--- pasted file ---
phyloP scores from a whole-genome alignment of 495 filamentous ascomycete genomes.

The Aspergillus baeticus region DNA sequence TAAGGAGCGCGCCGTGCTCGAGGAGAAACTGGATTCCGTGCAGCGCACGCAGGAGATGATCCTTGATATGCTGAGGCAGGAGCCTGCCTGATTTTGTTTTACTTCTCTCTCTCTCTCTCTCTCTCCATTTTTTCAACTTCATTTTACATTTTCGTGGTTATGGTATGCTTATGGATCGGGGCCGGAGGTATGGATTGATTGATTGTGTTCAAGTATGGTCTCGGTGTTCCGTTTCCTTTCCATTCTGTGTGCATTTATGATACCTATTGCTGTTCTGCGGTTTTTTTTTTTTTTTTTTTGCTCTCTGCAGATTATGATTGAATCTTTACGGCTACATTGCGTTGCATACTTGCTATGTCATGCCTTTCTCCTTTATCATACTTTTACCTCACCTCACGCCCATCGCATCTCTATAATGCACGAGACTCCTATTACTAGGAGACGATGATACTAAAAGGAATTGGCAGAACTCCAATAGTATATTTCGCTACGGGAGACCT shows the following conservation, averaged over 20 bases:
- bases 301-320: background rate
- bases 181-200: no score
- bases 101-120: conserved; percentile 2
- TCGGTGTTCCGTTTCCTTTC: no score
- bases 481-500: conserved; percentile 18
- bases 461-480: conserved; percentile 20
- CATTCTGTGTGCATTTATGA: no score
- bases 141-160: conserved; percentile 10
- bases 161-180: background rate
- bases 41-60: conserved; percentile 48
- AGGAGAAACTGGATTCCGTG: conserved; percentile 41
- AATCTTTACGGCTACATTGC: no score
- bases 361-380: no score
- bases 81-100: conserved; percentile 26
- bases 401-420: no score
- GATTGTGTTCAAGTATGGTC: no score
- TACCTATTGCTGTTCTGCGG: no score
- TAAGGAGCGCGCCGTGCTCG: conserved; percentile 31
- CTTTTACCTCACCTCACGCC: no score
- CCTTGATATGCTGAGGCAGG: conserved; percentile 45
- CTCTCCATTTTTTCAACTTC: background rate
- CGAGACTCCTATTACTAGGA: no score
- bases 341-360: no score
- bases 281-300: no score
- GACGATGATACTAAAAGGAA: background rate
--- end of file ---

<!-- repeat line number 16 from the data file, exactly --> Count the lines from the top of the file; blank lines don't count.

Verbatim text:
- bases 81-100: conserved; percentile 26